Jacob Reisinger

A Façade of Light

Early summer, 
Before the wet Korean heat drowned us, 
My section participated 
In the annual show of force,
A parade of Humvees and Paladins,
Yet there were no cheers or children 
Waving as we made our way through the broken streets.

We made it to “the field,”
More like a loose gravel path 
With cemented 100-foot pads
Nestled in the lull of a neighboring mountainside.

When we arrived, metallic beacons erected 
A forest of green amongst cement and gravel.
In the murmurs before metal rained,
We smoked butts and played who’s closest 
To the encapsulating wire fence. 

My closest friend, Bulger, said,  
I wonder why this is here?
Nudging towards the fence
That looked like it worked 
At a max security prison on the weekends. 
I couldn't help but wonder whose existence was restricted. 
This would be the brushstroke of anxiety  that would paint the following days.

Through our group’s murmurs, 
A piercing sound erupts:
We all sprint to our battle stations.

Paladins rooted like Great Redwoods
Purged 155mm shells into the heavens. 
Their departure shocked the earth
Like a lone fallen tree. 

The noise of metal, 
Now becoming meteor, 
Rips through the valley below 
And the adjacent mountain.

Underneath the adjacent cratered hillside, 
A small village sat unprovoked,
A short walk from where we shoveled our metal. 
Night ops:

I watch the illum rounds
Dance with the horizon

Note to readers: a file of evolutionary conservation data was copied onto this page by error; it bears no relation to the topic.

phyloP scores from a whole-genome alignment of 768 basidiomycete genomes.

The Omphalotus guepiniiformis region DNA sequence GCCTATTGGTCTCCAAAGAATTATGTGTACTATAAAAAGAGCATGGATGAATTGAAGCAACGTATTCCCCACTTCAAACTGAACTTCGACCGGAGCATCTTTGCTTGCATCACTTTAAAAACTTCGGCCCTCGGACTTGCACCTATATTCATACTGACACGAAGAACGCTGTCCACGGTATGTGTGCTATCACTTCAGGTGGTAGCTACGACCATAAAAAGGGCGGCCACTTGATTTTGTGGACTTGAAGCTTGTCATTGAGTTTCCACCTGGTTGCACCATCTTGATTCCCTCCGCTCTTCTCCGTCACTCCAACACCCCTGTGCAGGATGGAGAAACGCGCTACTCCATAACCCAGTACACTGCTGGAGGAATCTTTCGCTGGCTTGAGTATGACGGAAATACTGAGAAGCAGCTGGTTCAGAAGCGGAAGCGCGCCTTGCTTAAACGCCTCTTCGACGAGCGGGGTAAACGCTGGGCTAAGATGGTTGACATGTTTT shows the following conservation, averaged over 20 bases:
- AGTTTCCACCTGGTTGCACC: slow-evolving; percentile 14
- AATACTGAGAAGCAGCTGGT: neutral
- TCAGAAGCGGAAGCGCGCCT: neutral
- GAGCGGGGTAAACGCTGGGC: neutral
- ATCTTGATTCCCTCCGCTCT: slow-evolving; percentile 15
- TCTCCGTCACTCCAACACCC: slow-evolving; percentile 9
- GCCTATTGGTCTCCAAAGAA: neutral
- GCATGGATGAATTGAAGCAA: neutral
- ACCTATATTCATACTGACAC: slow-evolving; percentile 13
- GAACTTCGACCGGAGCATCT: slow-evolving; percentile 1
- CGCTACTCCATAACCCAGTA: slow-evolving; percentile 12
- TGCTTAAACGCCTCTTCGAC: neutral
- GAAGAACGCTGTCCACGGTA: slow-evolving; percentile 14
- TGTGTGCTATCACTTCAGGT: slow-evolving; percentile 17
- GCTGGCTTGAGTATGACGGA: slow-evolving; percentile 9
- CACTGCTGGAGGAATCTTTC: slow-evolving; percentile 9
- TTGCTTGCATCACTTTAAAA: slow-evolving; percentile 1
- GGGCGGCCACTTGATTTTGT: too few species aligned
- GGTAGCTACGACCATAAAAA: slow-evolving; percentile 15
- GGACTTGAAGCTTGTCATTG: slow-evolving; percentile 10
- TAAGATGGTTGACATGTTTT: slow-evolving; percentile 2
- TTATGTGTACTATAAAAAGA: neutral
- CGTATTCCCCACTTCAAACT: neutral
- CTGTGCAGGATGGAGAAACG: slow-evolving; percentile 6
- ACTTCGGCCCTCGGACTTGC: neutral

Until the stars cut in. 

I drift into the opaque.
I think about how all day
Villagers must hear
The screaming of falling shells. 

All night they must see illumination rounds’ light
Consume every bit of still darkness
Sheet metal and plywood huts feebly provide. 

How many children must have wished upon 
These illuminating stars?
How many wishes dissipated
Under this façade of light? 

After a few days of fire, the villagers
Stormed our now closed gates.
Bulger was on the first gate guard shift. 

I caught up to him later, and he told me 
They reached through the wire to grab 
His body, and when they couldn’t,
he was spat on.

He continued on about utter mayhem,
How the police came and swatted away
The villagers like houseflies. 

I felt like Bulger was spat on 
For all of us that day.

Jacob Reisinger is a senior at the University of Toledo in Toledo, Ohio; he is pursuing a degree in English Creative Writing. While his academic research primarily focuses on veteran literature and poetry, he enjoys spending time with his siblings and reading at Carlson Library. 

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